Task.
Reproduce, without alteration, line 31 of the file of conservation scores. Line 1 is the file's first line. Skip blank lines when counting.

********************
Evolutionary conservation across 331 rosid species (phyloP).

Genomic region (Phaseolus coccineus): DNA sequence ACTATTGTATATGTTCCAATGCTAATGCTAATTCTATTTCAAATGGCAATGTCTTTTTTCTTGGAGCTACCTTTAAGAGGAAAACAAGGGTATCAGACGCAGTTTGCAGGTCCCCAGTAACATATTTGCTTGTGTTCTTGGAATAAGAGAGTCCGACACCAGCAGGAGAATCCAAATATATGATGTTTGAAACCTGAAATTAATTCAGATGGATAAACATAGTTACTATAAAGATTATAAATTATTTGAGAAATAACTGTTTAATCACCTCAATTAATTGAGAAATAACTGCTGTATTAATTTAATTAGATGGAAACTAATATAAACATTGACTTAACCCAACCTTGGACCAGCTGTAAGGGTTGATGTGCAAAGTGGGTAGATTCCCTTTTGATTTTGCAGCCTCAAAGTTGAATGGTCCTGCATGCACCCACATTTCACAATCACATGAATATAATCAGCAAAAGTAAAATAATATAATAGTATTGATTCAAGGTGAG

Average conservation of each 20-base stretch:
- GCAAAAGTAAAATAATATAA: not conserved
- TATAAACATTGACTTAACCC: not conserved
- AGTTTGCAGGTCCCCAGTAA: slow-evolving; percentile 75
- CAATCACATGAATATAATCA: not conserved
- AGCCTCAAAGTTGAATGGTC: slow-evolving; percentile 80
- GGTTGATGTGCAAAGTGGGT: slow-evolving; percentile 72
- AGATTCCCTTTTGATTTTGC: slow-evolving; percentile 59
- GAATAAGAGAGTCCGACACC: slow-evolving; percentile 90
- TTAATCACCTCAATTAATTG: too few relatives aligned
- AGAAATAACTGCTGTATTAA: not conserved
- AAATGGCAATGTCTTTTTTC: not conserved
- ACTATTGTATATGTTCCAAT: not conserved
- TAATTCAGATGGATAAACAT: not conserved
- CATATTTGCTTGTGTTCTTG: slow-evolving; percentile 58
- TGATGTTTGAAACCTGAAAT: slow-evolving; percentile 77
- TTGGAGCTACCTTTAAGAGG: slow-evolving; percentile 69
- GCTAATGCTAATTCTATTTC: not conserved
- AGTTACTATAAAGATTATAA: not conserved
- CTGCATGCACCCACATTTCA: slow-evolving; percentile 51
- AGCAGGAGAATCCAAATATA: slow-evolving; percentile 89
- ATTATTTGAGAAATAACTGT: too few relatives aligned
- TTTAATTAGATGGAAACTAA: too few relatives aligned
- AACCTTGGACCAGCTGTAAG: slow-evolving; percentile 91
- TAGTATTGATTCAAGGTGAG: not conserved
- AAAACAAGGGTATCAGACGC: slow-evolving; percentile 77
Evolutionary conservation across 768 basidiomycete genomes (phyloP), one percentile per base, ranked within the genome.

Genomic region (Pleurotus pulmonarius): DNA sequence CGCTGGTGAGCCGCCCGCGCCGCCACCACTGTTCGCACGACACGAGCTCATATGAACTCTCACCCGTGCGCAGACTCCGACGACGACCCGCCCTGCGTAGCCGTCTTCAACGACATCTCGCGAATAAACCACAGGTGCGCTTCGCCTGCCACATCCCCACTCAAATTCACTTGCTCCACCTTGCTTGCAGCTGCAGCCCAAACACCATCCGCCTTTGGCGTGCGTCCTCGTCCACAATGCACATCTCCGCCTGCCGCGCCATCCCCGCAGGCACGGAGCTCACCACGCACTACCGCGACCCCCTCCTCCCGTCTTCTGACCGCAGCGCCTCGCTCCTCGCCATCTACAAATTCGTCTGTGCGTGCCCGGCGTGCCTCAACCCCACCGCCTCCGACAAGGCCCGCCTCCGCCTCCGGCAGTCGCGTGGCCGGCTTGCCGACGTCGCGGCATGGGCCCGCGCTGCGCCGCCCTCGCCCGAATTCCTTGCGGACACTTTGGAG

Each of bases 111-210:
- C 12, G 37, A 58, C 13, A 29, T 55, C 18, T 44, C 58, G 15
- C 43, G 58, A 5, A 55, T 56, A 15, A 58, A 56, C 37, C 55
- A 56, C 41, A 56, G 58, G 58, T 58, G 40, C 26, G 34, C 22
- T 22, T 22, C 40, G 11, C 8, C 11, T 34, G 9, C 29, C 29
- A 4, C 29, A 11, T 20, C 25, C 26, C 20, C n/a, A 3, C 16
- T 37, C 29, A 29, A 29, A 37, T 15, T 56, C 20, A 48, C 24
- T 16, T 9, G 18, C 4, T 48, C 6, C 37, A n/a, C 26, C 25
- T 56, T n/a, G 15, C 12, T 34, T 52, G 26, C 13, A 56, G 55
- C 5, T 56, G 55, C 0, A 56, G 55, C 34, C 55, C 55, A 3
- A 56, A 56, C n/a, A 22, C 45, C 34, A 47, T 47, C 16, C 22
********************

Each of bases 111-210: